The No-Bullshit Guide to a Litter-Free Block
Philadelphia’s reputation as one of the filthiest cities in the nation is old and well-deserved. City Hall should be doing more to fix the problem. But you know what? So should city residents.
And so we’ve put together the ultimate guide to cleaning up your block, with decades of know-how gleaned from city officials, block captains, civic leaders and longtime residents who have wrestled with litter for years. You won’t find the same old advice here you’ve heard a thousand times before: “Just call 311.” Instead, we’ve uncovered tricks to actually get 311’s attention (let’s just say a little public embarrassment never hurt), score free cleaning supplies from the city, organize a block cleanup that’ll actually be well-attended, and more. It’s the inside scoop on winning the War on Trash.
Make Your Block Gleam
- Get an official city trash can.
- Recruit a block captain.
- Go guerilla.
- Beautify your block.
- Block cleanup: pro edition.
- How to work 311.
- Dealing with vacant lots.
- Get an assist from the Mural Arts Program.
- Confronting the litter next door.
Don’t Be a Part of the Problem
- The right way to handle garbage day.
- Getting free recycling bins.
- Consider a garbage disposal.
- After the shrimp boil: what to do with trash that can’t wait until garbage day.
Work for Change Citywide
- Pressure City Council to embrace street cleaning.
- Convince Jim Kenney street cleaning should be mandatory, not optional.
1. How to get a city trash can on your block.
Lots of block captains and civic leaders believe that this is one of the best ways to fight litter. If you live on a residential block, the city’s Streets Department will hook you up with a trash can if you call 215-685-3968. If a live human doesn’t answer the phone, be patient and try again (that applies for every phone number in this guide). If you’re persistent, you’ll get through eventually.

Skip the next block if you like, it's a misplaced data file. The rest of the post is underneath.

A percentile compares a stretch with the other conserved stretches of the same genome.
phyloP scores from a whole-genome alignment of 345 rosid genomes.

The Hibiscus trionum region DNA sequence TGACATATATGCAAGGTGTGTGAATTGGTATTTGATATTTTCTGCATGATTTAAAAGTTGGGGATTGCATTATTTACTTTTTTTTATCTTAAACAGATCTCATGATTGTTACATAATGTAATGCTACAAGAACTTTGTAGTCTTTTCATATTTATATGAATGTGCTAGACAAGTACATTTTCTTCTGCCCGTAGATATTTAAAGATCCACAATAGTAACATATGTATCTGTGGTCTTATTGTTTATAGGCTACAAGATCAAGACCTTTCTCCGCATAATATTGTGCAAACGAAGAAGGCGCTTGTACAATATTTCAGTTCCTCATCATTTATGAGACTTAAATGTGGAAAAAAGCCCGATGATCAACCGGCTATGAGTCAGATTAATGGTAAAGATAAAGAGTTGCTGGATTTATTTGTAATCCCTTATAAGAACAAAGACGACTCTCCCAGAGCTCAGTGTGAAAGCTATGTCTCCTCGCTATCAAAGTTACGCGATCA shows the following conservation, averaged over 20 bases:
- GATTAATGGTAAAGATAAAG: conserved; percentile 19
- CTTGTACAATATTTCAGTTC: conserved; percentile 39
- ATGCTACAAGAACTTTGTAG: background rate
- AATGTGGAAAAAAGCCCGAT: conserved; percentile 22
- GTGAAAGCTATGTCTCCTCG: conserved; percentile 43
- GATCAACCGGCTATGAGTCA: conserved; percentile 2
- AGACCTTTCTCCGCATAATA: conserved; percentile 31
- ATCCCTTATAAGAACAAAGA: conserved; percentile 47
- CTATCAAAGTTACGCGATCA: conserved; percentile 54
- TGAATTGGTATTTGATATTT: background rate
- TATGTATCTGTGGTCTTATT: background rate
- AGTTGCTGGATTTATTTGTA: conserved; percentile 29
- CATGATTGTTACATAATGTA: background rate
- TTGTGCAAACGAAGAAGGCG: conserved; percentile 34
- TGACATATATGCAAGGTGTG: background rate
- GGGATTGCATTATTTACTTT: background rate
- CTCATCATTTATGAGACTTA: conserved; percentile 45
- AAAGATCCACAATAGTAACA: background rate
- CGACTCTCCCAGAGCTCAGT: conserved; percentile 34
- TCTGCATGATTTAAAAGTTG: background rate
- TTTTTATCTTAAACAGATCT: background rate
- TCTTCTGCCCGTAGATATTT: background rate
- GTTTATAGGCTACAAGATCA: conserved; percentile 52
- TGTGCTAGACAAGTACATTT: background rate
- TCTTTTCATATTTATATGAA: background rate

But there’s a couple of catches. One, your street must have a block captain. The city won’t place a can otherwise. Two, the block captain must commit to maintaining the garbage can and keeping it clean. Three, the block captain has to collect bags of trash as they fill, store them somewhere, and set them out on the curb for collection day. That’s right: the city doesn’t do special collections for public trash cans on residential blocks.
Don’t know who your block captain is? Call the Philadelphia More Beautiful Committee at 215-685-3981 and ask. We’re told they sometimes name names. Oh, and if you locate your block captain, you should probably be prepared to help him or her out with trash can duties. (Return to top.)
2. Don’t have a block captain? Consider becoming one.
If you don’t have a block captain, you’re not alone. Just one-third of Philadelphia’s 18,000 blocks do.
- In order to become a block captain, you need to persuade 51 percent of the households on your block to sign a petition. (Only one signature is allowed per home.)
- Call 215-685-3981 to get a petition sent to your home. When you’re done, you’ll need to send it back to your area’s designated city block officer. Ring that number again to get the correct address.
- A word of advice: Becoming a block captain is a serious undertaking. Your neighbors may expect you to organize street cleanups (which you should do), connect them to city agencies (which you should also do), and throw block parties (which you don’t have to do, but isn’t that the best part?). (Return to top.)
3. Or, go guerrilla and just plunk a trash can on the sidewalk — at your own risk.
We’re going to be straight with you: This is totally illegal. You can be fined and the trash can may be taken by the city. But we’ve heard from more than one reputable, civic-minded resident that the city doesn’t always enforce this rule, and that if you take care of your trash can, having one on the street really can cut back on litter. To keep it from being stolen, we recommend chaining it to a tree, writing your name on it, or obtaining a bare-bones trash can that few would want to pillage. Be warned, though, that the Streets Department’s position is that, in addition to being against the law, unauthorized trash cans often become an eyesore and a magnet for illegal dumping. (Return to top.)
4. Beautify your block.
Some evidence and lot of common sense suggests that people are less likely to litter on blocks that look well-kept. Neighborhoods with tended yards and clean steps will make people think twice before tossing that carton of Arctic Splash to the curb. So sweep your walk. Plant a tree, courtesy of the city. Or grow some veggies and herbs outside of your house. And try to convince your neighbors to do the same. (Return to top.)